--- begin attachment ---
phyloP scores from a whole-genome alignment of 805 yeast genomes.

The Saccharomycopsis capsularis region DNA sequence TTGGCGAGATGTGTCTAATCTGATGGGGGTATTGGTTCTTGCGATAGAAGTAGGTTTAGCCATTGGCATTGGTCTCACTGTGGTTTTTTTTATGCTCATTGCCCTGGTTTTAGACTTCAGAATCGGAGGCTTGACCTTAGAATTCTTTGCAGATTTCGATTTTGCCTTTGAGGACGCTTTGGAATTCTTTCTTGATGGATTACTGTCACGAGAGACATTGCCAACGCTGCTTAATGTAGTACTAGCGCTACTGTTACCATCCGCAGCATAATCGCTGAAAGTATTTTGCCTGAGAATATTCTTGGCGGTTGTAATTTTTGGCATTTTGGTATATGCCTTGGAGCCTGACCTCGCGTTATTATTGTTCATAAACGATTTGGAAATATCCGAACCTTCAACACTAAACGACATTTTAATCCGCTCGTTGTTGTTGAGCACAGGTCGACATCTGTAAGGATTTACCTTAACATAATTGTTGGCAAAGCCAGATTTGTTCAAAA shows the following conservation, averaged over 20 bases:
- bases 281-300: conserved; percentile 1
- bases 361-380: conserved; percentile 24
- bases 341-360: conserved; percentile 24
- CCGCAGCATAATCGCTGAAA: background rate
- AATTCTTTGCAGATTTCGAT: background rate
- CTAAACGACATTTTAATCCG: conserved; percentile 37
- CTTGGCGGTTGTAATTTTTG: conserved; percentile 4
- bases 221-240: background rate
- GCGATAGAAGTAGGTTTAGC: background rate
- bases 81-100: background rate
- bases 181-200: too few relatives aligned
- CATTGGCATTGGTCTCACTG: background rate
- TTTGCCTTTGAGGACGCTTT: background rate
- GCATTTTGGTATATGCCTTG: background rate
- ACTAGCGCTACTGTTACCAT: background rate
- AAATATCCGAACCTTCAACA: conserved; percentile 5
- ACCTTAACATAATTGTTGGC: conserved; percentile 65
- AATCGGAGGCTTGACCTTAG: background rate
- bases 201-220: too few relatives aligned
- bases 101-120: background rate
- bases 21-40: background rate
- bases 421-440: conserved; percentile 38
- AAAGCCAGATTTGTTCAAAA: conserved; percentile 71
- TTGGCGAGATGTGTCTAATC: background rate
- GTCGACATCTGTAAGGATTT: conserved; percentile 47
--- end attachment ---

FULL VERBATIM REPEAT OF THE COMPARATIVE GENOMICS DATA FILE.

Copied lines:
phyloP scores from a whole-genome alignment of 805 yeast genomes.

The Saccharomycopsis capsularis region DNA sequence TTGGCGAGATGTGTCTAATCTGATGGGGGTATTGGTTCTTGCGATAGAAGTAGGTTTAGCCATTGGCATTGGTCTCACTGTGGTTTTTTTTATGCTCATTGCCCTGGTTTTAGACTTCAGAATCGGAGGCTTGACCTTAGAATTCTTTGCAGATTTCGATTTTGCCTTTGAGGACGCTTTGGAATTCTTTCTTGATGGATTACTGTCACGAGAGACATTGCCAACGCTGCTTAATGTAGTACTAGCGCTACTGTTACCATCCGCAGCATAATCGCTGAAAGTATTTTGCCTGAGAATATTCTTGGCGGTTGTAATTTTTGGCATTTTGGTATATGCCTTGGAGCCTGACCTCGCGTTATTATTGTTCATAAACGATTTGGAAATATCCGAACCTTCAACACTAAACGACATTTTAATCCGCTCGTTGTTGTTGAGCACAGGTCGACATCTGTAAGGATTTACCTTAACATAATTGTTGGCAAAGCCAGATTTGTTCAAAA shows the following conservation, averaged over 20 bases:
- bases 281-300: conserved; percentile 1
- bases 361-380: conserved; percentile 24
- bases 341-360: conserved; percentile 24
- CCGCAGCATAATCGCTGAAA: background rate
- AATTCTTTGCAGATTTCGAT: background rate
- CTAAACGACATTTTAATCCG: conserved; percentile 37
- CTTGGCGGTTGTAATTTTTG: conserved; percentile 4
- bases 221-240: background rate
- GCGATAGAAGTAGGTTTAGC: background rate
- bases 81-100: background rate
- bases 181-200: too few relatives aligned
- CATTGGCATTGGTCTCACTG: background rate
- TTTGCCTTTGAGGACGCTTT: background rate
- GCATTTTGGTATATGCCTTG: background rate
- ACTAGCGCTACTGTTACCAT: background rate
- AAATATCCGAACCTTCAACA: conserved; percentile 5
- ACCTTAACATAATTGTTGGC: conserved; percentile 65
- AATCGGAGGCTTGACCTTAG: background rate
- bases 201-220: too few relatives aligned
- bases 101-120: background rate
- bases 21-40: background rate
- bases 421-440: conserved; percentile 38
- AAAGCCAGATTTGTTCAAAA: conserved; percentile 71
- TTGGCGAGATGTGTCTAATC: background rate
- GTCGACATCTGTAAGGATTT: conserved; percentile 47